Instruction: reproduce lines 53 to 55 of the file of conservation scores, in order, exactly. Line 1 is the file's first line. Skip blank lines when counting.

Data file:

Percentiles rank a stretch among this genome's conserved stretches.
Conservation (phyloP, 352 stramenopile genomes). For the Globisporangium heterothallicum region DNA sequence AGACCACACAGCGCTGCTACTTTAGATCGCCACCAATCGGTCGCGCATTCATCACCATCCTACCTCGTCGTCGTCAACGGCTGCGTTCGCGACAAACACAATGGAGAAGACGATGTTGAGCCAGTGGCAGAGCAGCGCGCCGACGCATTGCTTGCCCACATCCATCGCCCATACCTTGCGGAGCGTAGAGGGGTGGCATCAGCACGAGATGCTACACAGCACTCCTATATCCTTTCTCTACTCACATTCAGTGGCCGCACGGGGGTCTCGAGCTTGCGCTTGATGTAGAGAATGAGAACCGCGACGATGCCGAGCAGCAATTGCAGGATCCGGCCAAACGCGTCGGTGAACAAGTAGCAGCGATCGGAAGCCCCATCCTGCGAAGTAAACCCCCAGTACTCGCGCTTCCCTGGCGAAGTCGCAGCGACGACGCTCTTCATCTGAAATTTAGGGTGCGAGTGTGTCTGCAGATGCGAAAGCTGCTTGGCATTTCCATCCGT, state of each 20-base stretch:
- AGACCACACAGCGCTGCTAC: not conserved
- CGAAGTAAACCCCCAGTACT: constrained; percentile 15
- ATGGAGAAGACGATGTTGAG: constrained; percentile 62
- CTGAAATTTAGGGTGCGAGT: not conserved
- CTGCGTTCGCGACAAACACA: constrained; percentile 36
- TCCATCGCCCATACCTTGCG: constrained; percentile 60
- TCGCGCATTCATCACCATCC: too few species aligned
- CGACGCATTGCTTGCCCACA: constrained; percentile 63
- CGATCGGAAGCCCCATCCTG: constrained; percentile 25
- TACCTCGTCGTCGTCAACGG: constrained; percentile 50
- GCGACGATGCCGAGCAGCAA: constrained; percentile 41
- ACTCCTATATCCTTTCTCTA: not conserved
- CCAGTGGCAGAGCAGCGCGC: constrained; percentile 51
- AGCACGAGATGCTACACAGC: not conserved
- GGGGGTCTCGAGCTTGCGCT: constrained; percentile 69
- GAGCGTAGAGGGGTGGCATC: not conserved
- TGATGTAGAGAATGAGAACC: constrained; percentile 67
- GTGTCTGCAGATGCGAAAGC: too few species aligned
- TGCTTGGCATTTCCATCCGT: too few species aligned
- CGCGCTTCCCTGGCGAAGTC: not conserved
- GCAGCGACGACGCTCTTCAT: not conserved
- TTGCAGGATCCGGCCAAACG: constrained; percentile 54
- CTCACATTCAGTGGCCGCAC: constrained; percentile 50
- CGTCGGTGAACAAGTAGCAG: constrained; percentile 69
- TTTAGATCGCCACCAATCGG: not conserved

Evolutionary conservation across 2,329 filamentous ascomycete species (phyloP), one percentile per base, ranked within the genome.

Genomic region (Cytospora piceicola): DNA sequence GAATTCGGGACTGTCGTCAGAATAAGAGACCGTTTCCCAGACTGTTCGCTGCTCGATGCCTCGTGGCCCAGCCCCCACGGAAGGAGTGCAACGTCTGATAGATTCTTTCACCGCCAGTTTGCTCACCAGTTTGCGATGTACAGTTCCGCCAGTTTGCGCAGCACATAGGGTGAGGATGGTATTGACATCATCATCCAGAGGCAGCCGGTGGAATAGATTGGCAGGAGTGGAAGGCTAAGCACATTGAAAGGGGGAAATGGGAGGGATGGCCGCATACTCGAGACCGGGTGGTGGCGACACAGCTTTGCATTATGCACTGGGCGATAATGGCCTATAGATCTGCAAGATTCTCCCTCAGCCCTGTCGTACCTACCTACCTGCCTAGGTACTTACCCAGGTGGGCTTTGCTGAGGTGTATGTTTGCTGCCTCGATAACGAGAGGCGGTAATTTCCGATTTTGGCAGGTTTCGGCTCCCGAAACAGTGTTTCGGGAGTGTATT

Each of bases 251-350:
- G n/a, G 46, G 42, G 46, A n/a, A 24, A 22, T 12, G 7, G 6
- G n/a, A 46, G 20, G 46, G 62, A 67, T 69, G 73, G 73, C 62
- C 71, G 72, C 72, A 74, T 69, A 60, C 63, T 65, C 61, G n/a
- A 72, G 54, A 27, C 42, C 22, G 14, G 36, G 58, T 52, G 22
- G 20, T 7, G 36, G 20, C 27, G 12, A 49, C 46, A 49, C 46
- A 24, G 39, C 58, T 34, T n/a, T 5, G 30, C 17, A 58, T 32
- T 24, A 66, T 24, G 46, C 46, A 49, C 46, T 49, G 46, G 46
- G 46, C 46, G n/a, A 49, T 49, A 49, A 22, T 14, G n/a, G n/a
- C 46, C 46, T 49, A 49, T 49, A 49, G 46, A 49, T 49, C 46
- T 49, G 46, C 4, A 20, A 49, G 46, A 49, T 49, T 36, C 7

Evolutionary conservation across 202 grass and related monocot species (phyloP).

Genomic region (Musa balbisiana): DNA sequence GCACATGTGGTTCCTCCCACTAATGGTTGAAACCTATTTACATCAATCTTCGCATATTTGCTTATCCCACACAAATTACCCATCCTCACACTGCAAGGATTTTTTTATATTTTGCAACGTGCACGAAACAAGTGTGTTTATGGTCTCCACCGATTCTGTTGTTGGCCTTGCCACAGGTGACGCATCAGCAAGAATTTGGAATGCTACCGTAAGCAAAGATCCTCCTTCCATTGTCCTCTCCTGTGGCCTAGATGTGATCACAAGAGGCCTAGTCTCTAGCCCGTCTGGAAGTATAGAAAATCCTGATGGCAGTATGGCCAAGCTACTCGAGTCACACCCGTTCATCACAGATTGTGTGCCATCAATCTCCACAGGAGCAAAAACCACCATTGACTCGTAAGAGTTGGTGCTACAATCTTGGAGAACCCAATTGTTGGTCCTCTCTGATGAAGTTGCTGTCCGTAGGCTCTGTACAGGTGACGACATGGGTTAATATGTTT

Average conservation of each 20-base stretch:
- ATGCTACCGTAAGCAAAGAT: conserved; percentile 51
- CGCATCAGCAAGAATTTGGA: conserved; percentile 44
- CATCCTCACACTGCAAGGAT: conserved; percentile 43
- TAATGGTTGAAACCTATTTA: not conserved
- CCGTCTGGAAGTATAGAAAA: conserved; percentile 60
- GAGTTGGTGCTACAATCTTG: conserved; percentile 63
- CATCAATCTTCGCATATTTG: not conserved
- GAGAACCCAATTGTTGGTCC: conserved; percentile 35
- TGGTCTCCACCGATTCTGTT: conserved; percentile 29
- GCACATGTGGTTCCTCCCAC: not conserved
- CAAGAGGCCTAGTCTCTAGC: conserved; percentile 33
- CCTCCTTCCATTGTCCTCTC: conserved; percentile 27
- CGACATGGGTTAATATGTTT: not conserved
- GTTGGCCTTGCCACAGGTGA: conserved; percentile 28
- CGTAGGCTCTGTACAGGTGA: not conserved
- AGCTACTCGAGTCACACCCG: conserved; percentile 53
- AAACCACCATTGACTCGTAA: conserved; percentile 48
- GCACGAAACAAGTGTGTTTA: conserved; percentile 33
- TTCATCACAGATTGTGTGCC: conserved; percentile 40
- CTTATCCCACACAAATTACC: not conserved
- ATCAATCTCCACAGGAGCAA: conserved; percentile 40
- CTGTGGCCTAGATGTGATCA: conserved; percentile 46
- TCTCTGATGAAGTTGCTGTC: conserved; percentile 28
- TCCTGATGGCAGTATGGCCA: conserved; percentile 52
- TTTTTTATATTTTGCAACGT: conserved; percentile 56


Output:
- GCACATGTGGTTCCTCCCAC: not conserved
- CAAGAGGCCTAGTCTCTAGC: conserved; percentile 33
- CCTCCTTCCATTGTCCTCTC: conserved; percentile 27